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Bard must be spinning over this seasick `Romeo'

October 27, 2006|Sam Adams | Special to The Times

How do you make Romeo and Juliet fun for the whole family? First, change the love-struck Veronese teenagers to smitten sea lions, the feuding Capulets and Montagues to brown and white subspecies. Then scrap that cumbersome iambic pentameter except for a few famous lines (and should a few of those lines actually come from other plays, don't sweat the small stuff). Throw in some garish animation, a few tuneless songs and a kissing fish named Kissy, and voila! A genuine tragedy, although not in the Shakespearean sense.

A comprehensive list of what's wrong with "Romeo & Juliet: Sealed With a Kiss" would stretch farther than the unabridged works of William S. But it begins with the notion of a just-for-kids take on a play whose climax is a double suicide. Don't worry: There's no dying here.

Just an unending torture, 77 minutes that feel longer than an uncut Hamlet.

The massacre of great drama might be at least forgivable were "Sealed With a Kiss" not so manifestly shoddy. The radioactive hues of Nibbelink's blobby, graceless animation sear the eye like an atom blast, and apart from the blandly peppy Romeo and Juliet (Daniel and Patricia Trippet), most of the movie's voices are so heavily post-processed in an attempt to sound "funny" that what's left of Shakespeare's dialogue is rendered nearly unintelligible.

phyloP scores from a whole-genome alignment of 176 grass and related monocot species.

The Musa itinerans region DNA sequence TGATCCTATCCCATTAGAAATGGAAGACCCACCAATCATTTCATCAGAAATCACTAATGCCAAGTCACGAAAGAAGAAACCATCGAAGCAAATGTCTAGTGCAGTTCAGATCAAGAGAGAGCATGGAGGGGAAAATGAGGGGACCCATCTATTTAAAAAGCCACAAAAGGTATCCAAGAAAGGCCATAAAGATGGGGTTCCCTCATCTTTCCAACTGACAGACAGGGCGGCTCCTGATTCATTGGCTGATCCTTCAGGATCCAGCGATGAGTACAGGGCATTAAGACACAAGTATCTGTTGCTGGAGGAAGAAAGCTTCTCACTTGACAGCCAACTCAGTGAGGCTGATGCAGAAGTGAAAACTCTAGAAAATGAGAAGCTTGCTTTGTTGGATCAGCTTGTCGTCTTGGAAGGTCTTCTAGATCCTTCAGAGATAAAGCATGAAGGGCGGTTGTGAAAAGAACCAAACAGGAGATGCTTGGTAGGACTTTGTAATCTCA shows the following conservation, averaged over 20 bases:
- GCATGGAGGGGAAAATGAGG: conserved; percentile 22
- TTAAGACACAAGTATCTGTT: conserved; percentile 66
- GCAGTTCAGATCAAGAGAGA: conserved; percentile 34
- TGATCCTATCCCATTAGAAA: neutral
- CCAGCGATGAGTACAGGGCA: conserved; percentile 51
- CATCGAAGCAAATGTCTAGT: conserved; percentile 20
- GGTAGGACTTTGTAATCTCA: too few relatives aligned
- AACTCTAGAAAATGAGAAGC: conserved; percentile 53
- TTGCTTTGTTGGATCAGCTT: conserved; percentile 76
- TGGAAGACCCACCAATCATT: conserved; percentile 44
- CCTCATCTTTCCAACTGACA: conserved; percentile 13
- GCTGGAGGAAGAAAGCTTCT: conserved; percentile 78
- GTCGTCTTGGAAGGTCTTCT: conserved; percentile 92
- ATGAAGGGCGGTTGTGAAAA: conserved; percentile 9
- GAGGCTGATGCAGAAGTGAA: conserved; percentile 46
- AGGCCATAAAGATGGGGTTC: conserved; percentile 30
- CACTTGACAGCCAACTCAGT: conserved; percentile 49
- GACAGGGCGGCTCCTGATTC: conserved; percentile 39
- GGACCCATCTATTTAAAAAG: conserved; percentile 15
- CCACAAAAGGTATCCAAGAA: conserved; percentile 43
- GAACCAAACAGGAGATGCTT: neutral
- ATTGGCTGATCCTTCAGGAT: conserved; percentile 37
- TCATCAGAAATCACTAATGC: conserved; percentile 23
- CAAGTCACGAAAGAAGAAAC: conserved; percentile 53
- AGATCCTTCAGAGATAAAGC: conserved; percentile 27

Would that Chip Albers' psychotically bumptious Mercutio were so hard to understand. In an astonishing display of poor taste, Nibbelink periodically breaks up the mushy stuff with scenes of Mercutio barking insults at his rival tribe -- insults that are most often racist jokes with the offending epithet replaced by the word "Capulet" (i.e. "What do you call 500 Capulets on the bottom of the ocean?" "A good start.")

In the name of preaching tolerance, the film essentially hands children a long list of schoolyard taunts.

That's not suitable for all ages -- it's suitable for no one.


'Romeo & Juliet: Sealed With a Kiss'

MPAA rating: G

An Indican Pictures release. Writer-director Phil Nibbelink. Producer Margit Friesacher.

Running time: 1 hour, 17 minutes.

In selected theaters.

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